Siemens CEO is former Rochdale kid who left school at just 16

A former Rochdale schoolboy who left school at 16 and is now the chief executive officer of a global technology giant is calling on more youngsters to think about so-called STEM (science, technology, engineering, and mathematics) jobs. Carl Ennis, the…

A former Rochdale schoolboy who left school at 16 and is now the chief executive officer of a global technology giant is calling on more youngsters to think about so-called STEM (science, technology, engineering, and mathematics) jobs.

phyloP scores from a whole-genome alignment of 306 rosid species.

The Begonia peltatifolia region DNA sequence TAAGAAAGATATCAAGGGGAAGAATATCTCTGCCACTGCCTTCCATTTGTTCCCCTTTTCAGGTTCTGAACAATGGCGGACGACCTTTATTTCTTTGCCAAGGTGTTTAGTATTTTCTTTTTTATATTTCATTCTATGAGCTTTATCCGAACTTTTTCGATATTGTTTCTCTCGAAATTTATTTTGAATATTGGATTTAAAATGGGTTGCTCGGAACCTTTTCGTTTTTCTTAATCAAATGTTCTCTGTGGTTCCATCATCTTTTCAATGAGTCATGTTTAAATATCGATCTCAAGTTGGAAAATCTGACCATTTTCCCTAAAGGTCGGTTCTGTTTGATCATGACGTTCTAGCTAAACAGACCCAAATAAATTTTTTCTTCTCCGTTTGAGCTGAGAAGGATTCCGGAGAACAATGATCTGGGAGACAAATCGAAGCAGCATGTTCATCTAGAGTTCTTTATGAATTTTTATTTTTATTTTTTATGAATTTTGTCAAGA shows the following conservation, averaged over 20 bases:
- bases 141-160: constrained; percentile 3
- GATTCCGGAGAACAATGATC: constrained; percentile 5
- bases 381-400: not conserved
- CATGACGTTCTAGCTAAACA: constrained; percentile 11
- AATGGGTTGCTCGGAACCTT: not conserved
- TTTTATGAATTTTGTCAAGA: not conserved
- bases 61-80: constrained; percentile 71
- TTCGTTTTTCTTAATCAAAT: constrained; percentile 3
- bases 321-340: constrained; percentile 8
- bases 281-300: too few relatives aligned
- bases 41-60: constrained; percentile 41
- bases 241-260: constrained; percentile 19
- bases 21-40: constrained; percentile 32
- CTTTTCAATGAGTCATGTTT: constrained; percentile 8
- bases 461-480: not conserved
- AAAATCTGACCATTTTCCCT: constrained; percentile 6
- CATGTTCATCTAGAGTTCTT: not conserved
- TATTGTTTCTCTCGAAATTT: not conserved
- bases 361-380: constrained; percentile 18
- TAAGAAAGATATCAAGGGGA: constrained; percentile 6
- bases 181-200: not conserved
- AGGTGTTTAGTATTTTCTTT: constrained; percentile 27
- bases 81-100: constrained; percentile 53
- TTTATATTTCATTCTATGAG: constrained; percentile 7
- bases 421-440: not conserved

Carl Ennis, the CEO of Siemens’ Great Britain and Ireland division, took up an apprenticeship when he walked out of the school gates for the last time. He went on to complete an engineering degree with his then employer and, 32 years later, he is a senior executive at a global firm which employs more than 300,000 people around the world and has a market value of around £75bn Ennis told a special episode of The Northern Agenda podcast – dedicated to the topic of solving the STEM skills shortage – that the challenges of getting young people into engineering remain the same now as they were three decades ago. And there is now a shortfall of some 170,000 workers in the area, reports the Manchester Evening News. “I was brought up in Rochdale, “ he said. “And I am the CEO of Siemens now, but when I set off and left from school my aspiration was to be a car mechanic so I think somehow I failed. “But I set off and I left school at 16 – education at 16 was not for me – and I took an apprenticeship route. But then I was very lucky to have a very supportive employer who helped fund me through my further education ultimately, through my degree, which I took at Manchester Met. “And then through that point, I was able to balance this real world experience with the education I’d gained to position myself and it only took me 32 years to get to a CEO level. “So some of our students think they could do it quicker. It’s great that they’ve got that ambition – the reality is it takes time. “Is it any easier now? I don’t think it’s probably any easier or more difficult, what still remains the same is the perception of engineering. Carl Ennis and Riffat Wall both appeared on The Northern Agenda podcast “You speak to many in the public and they will see it as hard physical labour and by the way, some of it is. But actually it’s also a route into really interesting jobs that are solving today’s and tomorrow’s challenges that the world faces and are really involved in in social change. “Siemens got heavily involved with the ventilator challenge when we were at the beginning of the Covid crisis. So we really made a difference using software technology and hardware technology to do that. “Sometimes we don’t paint the real opportunity of engineering and as employers that’s my task to do that, and I need to do it better. I think making it an attractive place to come and work remains the challenge – it was a challenge then and it still is now.” Last year a group of over 150 world-leading engineers, scientists and technology giants, led by the Institution of Engineering and Technology, called on the UK government to plug the nation’s growing STEM skills gap, which is estimated to be costing the economy £1.5bn per year. They appealed to the government to work together with educators and industry to develop practical support for teachers of young children and to embed engineering in their existing STEM learning. The letter called on ministers to help secure the UK’s future as a nation of innovators. Ennis said hundreds of thousands of engineers were needed in the coming years. “To realistically address the decarbonisation, the net zero challenge, we need a lot of capabilities that are fundamentally underpinned by STEM subjects and the task is large,” he told the podcast. Riffat Wall, the principal at Urmston Grammar School in Greater Manchester, is also determined to do something about the problem. A former head of science at Stockport School and a University of Manchester biochemistry graduate, she said many young people have a narrow view of what engineering is and don’t appreciate the possibilities in areas like civil, chemical and mechanical engineering. But she said careers advice was now getting better. Recently, at her school, a work-related learning day with Year 11 pupils had a number of STEM-based employers visit to explain the careers on offer. She said: “The most popular A-level in our school is A-level maths, the most popular A-level in the country is A-level maths – so we’ve got hundreds of thousands of students every year actually doing A-level maths. “Some of them are going on to do STEM-based degrees at university, but they are then being siphoned off into the financial markets, they’re being lured by much more lucrative careers. “And we’ve got to think about why is it that in the 34 years that I’ve been teaching, the same issues about getting girls into engineering, it was an issue 34 years ago, and it’s still an issue today. “So while schools can do a lot, working with employers is incredibly important, I think we’ve also got to look at why is that in our society in British society, we don’t seem to put the same value on certain types of careers. “Again, in schools, what we tend to find is we have lots of students who want to be doctors, dentists because it’s subjects and careers that they know about. But what they don’t know is all the other careers that are out there as well that can be equally rewarding.” For more stories from where you live, visit InYourArea. Find recommendations for eating out, attractions and events near you here on our sister website 2Chill Find recommendations for dog owners and more doggy stories on our sister site Teamdogs